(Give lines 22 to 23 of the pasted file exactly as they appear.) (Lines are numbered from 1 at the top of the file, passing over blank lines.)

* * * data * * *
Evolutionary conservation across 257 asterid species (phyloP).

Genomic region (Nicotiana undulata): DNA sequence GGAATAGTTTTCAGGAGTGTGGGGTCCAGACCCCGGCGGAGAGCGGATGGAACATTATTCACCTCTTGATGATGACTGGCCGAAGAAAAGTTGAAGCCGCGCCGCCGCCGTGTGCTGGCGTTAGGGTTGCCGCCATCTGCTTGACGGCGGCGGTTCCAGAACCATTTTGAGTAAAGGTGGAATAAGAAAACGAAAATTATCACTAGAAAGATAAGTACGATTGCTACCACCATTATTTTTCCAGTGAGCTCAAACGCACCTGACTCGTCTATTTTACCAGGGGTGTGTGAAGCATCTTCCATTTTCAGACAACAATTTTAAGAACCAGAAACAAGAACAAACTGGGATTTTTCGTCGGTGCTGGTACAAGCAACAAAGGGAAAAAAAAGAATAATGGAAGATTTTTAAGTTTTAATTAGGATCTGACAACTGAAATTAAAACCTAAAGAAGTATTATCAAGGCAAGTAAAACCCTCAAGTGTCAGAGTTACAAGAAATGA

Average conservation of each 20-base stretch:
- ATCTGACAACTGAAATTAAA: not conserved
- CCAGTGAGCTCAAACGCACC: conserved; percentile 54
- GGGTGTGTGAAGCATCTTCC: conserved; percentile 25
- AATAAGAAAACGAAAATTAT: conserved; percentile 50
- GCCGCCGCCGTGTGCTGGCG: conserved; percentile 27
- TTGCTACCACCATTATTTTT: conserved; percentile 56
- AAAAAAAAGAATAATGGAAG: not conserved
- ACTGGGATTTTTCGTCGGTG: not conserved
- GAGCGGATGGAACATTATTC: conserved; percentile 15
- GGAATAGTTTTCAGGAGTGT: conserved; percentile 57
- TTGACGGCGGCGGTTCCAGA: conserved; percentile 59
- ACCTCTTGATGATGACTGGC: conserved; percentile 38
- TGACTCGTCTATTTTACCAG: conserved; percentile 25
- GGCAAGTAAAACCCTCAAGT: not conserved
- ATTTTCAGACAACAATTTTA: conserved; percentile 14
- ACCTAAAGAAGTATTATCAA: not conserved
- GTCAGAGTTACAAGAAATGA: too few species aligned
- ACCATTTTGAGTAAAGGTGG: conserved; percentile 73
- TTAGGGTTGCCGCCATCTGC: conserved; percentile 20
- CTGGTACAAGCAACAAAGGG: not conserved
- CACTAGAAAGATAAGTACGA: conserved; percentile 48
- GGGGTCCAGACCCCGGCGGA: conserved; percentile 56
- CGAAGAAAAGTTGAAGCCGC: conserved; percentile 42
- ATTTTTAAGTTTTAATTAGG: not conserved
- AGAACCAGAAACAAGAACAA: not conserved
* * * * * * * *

- TTAGGGTTGCCGCCATCTGC: conserved; percentile 20
- CTGGTACAAGCAACAAAGGG: not conserved